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TAG | Russian Empire

Sep/20

17

The Final Years of the Russian Empire

Carl Oswald Bulla or Karl Karlovich Bulla (1855-1929), a portraitist and master of documentary photography, was the owner of a photo studio in St. Petersburg. He became known as “the father of Russian photo reporting.”

In 1886, he received from the Ministry of Internal Affairs “permission to carry out all kinds of photographic work outside his home, such as: on the streets, apartments and in the vicinity of St. Petersburg.” In 1897, Karl Bulla’s photographs began to be published in the popular magazine “Niva”. Since that time, his name became known throughout the Russian Empire.

In total, his legacy is about 230 thousand photographs of the late 19th – early 20th centuries. Let’s take a look at some of them.

Tsarskoselsky (Vitebsky) railway station in St. Petersburg.

The Final Years of the Russian Empire, Karl Bulla, photo 1

unique photos of the Russian Empire

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Dec/18

7

People of Russia in 1916-1919

The following photos were taken by an unknown person belonging to the so-called Czechoslovak Legion, which stuck in Russia after the revolutionary events of 1917 and played an important role during the Russian Civil War. Source: humus

1. Small person guiding a blind one

People of Russia in 1916-1919, photo 1

Russians just a hundred years ago

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This album of projects of urban and rural buildings of the Russian Empire was compiled by the engineer-architect V.G.Zalessky with the participation of a number of other engineers and architects in 1881 – a very interesting document of its time with beautiful illustrations. Source: humus.

Urban and Rural Buildings of the Russian Empire, picture 1

architecture of the Russian Empire

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The second set of photos of common people taken by William Carrick (1827-1878), a Scottish-Russian artist and photographer, in the Russian Empire. The first part. Source: humus.

1. Orthodox priest.

People of the Russian Empire in the 1850s-1870s, photo 32

Russians of the past

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William Carrick (1827-1878) was a Scottish-Russian artist and photographer. In 1859, in St. Petersburg, he opened the first photo studio in the Russian Empire.

Carrick quickly gained fame, capturing the daily life of the country and became the first Russian ethnographer-photographer. Let’s look at some of his works. The second part. Source: humus.

Musician playing a balalaika.

People of the Russian Empire in the 1850s-1870s, photo 1

faces of the Russian Empire

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Feb/18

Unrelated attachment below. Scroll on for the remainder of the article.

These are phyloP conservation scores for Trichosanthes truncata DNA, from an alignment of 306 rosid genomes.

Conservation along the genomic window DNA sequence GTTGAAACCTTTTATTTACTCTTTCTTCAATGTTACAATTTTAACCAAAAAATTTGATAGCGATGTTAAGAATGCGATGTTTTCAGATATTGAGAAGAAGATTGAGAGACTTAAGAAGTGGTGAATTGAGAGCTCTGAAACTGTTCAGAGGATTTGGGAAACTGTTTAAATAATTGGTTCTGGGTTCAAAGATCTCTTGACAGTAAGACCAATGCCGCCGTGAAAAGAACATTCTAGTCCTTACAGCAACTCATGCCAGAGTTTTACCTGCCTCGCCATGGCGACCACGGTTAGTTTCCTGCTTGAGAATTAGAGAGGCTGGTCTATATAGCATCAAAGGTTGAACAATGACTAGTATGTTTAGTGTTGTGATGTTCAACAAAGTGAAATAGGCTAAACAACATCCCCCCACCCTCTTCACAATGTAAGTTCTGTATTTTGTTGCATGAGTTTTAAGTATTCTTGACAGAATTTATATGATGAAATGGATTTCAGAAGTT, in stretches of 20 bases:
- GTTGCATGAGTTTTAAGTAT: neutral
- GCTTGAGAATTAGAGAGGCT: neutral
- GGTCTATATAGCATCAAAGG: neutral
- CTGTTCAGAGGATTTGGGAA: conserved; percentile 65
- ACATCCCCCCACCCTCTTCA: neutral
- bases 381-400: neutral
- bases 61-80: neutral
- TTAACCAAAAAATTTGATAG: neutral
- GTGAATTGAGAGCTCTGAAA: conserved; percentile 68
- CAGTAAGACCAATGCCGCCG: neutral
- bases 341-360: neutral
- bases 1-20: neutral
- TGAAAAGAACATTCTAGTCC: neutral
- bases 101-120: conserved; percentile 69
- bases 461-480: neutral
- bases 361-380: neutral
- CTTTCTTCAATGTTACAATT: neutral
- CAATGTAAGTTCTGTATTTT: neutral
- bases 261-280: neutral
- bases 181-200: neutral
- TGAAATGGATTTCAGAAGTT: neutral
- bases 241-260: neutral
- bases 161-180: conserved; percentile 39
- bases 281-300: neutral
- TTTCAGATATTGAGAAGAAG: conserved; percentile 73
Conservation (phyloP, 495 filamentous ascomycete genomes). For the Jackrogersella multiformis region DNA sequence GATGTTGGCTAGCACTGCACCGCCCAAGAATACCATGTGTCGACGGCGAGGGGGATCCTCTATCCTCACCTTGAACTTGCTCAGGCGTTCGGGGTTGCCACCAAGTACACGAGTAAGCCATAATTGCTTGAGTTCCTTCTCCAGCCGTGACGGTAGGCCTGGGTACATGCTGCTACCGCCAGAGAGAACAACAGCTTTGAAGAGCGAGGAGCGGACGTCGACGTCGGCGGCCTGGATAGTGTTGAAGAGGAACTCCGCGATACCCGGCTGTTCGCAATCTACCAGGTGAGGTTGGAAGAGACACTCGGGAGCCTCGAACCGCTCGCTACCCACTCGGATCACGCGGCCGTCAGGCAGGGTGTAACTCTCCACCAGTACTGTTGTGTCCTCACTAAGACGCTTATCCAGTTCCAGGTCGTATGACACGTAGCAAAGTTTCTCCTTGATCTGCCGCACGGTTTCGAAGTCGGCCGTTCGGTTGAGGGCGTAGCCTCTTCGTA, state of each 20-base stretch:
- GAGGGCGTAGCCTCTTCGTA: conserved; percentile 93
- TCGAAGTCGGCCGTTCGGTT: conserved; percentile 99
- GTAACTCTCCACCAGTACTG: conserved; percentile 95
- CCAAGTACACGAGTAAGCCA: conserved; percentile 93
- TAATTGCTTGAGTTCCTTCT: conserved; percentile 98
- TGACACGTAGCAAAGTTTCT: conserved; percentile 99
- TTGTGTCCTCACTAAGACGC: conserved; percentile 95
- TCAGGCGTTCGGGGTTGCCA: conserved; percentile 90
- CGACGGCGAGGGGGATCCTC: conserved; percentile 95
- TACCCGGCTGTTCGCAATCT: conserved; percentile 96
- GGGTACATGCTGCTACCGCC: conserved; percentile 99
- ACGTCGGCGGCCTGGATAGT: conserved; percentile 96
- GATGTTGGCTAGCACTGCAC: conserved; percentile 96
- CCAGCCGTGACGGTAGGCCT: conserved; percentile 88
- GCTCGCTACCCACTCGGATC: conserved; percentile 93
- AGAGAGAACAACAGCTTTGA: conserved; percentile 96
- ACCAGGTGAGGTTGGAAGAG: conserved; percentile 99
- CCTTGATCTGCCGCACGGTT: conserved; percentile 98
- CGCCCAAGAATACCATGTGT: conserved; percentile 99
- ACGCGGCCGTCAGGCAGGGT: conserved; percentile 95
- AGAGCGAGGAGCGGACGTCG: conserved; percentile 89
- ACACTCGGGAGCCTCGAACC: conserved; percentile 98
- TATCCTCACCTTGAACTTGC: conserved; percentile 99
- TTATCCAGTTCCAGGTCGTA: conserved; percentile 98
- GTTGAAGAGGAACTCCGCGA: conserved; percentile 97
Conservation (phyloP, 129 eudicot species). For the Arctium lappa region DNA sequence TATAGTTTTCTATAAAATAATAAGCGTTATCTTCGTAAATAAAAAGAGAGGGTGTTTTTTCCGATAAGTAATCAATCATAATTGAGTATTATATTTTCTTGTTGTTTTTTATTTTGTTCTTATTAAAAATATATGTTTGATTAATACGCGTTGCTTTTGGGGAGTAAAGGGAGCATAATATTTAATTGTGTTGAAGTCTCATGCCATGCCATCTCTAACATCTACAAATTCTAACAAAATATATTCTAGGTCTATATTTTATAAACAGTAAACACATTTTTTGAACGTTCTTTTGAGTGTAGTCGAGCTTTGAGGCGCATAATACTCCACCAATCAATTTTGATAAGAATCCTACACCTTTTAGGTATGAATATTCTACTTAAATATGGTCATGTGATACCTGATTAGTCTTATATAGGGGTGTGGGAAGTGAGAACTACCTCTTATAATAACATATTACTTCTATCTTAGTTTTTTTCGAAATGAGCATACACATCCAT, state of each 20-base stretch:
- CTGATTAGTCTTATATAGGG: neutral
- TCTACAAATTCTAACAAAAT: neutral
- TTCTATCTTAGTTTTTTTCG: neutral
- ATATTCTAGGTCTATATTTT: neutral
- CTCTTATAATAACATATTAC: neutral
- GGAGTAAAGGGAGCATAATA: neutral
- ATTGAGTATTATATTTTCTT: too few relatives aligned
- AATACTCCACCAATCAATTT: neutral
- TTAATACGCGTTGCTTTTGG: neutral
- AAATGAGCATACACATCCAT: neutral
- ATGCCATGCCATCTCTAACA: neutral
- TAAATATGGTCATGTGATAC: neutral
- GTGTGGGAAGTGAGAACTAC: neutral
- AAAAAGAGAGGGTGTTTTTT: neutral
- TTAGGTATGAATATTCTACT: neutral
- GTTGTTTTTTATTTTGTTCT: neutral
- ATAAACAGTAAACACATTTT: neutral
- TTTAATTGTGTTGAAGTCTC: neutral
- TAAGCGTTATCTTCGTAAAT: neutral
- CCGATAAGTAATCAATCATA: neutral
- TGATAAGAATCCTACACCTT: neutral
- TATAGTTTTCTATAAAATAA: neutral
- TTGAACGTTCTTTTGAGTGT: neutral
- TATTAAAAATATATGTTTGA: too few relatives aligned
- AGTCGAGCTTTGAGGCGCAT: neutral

23

Photorealistic Paintings of Ivan Shishkin

Ivan Ivanovich Shishkin (1832-1898) was one of the greatest Russian landscape painters, who created very photorealistic pictures.

In his paintings he depicted the nature of the middle part of the East European Plain also known as Russian Plain, one of the largest plains in the world.

Rye (1878).

Photorealistic paintings of Ivan Shishkin, picture 1

beautiful pictures of Russian nature

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Feb/18

5

Russian Movie Posters in 1914-1918

In 1913, on the wave of the general rise of the Russian economy, the rapid growth of the cinematographic industry began in the Russian Empire. In 1913, according to incomplete data, there were 1,412 movie theaters in the country, of which 134 – in St. Petersburg and 67 – in Moscow.

The heyday of the artistic Russian cinematography occurred during the First World War. In 1916, at least 150 million tickets to movie theaters were sold in the Russian Empire. Let’s look at the movie posters of these times. Source: humus.

1. Train of Horrors (1910s).

Russian Movie Posters in 1914-1918, picture 1

great vintage movie posters

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Today, Vytegra is a small town (since 1773) with a population of about 10,000 people standing on the banks of the Vytegra River, 337 km north-west of Vologda, in the Vologda region.

You can see how this place looked like 108 years ago, in 1909. It is possible due to unique color photographs made by Sergey Prokudin-Gorsky. Source.

General view of Vytegra and the Vytegra River.

Vytegra, Russian Empire in color, photo 1

back to the past

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Sergey Mikhaylovich Prokudin-Gorsky (1863-1944) was a Russian photographer, chemist, and inventor, who made a significant contribution to the development of photography and cinematography and was a pioneer of color photography in Russia.

In 1909-1916, Prokudin-Gorsky traveled a large part of the Russian Empire, photographing ancient churches, monasteries, factories, towns, villages, and a variety of domestic scenes.

The town of Zubtsova on the Volga River (1910).

Color panoramas of the Russian Empire, photo 1

back to the past

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The Alexander Palace is one of the imperial palaces of Tsarskoye Selo (today, the town of Pushkin, part of St. Petersburg), located in the northern part of the Alexander Park. The palace was built by order of Empress Catherine II in 1792-1796.

At the beginning of the 20th century, during the reign of Nicholas II, the Alexander Palace became the main residence of the imperial family and the center of court life. Photos by: deletant.

The interiors of the Alexander Palace in Tsarskoye Selo, Russia, photo 1

the palace of the last Russian royal family

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